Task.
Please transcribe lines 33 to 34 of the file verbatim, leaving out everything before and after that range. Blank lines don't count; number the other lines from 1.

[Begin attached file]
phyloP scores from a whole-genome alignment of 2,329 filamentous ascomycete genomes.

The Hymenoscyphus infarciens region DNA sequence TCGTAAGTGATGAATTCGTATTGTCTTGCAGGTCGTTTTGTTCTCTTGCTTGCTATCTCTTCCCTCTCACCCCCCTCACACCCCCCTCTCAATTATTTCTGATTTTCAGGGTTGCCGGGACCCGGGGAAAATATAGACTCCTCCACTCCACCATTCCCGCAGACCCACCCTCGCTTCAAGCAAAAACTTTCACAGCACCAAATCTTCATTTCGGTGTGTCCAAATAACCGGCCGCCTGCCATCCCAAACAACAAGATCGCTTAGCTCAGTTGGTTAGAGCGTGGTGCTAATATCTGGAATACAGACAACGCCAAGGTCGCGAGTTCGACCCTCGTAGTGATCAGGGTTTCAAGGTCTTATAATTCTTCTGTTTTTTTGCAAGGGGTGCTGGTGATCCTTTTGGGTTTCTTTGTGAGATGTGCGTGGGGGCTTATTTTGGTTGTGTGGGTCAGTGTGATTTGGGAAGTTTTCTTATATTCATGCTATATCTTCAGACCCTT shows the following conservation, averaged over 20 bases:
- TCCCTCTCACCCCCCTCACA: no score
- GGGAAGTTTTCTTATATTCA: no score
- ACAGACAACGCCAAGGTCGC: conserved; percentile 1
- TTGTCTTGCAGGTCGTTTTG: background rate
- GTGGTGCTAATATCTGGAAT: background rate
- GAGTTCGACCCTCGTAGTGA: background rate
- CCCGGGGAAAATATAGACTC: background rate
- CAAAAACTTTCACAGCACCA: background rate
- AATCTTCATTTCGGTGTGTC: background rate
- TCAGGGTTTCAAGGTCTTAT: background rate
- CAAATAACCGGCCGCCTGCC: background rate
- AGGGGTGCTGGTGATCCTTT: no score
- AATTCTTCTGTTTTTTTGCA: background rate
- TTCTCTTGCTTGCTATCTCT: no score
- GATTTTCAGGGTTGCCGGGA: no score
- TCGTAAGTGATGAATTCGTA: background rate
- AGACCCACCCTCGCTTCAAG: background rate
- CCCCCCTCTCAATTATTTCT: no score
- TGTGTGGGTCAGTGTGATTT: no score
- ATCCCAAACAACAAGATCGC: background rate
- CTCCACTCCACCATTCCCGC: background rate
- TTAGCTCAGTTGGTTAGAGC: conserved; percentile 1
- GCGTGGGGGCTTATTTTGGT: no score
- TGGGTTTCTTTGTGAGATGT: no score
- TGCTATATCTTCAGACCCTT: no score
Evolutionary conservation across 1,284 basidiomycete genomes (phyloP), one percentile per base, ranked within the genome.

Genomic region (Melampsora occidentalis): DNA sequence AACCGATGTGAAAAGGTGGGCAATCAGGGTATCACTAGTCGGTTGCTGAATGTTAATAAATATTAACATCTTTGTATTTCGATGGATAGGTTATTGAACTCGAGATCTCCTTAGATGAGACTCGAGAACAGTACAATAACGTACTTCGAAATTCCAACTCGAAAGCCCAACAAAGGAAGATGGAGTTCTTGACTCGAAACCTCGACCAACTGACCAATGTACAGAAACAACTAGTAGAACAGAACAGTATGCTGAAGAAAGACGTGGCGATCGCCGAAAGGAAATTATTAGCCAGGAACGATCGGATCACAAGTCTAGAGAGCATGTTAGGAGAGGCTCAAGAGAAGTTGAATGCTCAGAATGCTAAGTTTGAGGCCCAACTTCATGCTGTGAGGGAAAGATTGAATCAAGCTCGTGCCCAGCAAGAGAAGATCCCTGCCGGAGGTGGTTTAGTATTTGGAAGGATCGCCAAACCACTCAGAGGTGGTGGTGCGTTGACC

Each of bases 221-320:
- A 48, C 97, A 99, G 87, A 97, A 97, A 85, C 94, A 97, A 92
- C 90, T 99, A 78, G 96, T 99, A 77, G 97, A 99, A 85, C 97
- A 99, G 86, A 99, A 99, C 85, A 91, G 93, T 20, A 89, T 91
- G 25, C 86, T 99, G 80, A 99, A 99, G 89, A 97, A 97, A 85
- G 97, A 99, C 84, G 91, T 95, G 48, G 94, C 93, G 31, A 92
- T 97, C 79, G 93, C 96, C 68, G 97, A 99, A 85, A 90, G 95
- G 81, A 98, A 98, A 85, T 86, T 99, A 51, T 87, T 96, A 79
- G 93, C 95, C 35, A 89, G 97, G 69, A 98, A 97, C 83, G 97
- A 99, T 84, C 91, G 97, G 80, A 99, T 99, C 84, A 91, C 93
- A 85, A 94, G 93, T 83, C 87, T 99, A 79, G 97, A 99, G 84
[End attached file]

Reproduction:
- A 99, G 86, A 99, A 99, C 85, A 91, G 93, T 20, A 89, T 91
- G 25, C 86, T 99, G 80, A 99, A 99, G 89, A 97, A 97, A 85